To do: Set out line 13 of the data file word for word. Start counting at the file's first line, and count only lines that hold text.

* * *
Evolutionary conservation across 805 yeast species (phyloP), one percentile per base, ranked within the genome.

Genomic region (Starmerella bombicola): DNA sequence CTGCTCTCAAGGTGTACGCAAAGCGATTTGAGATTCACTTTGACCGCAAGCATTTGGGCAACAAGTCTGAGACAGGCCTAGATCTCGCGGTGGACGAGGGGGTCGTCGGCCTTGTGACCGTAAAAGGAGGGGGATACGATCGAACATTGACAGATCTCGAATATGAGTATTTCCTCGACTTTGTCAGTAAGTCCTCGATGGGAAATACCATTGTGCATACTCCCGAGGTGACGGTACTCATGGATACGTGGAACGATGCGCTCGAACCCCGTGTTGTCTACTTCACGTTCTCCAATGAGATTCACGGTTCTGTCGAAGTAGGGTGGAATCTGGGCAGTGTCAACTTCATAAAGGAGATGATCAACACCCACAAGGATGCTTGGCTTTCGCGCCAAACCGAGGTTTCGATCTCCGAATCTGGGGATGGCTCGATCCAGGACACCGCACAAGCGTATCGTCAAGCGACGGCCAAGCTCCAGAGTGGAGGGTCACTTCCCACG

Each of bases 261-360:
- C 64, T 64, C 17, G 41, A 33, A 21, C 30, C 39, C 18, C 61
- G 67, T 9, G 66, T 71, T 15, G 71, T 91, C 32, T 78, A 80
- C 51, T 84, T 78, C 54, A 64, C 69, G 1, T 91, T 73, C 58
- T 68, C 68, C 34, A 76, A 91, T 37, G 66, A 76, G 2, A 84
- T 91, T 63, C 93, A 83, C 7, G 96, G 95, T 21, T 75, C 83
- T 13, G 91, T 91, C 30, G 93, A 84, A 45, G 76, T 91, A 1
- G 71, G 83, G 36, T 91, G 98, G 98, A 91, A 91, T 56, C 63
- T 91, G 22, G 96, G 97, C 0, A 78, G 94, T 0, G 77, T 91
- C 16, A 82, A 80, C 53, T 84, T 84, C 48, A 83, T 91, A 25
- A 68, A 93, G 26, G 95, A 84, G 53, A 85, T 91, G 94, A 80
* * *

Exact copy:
- A 68, A 93, G 26, G 95, A 84, G 53, A 85, T 91, G 94, A 80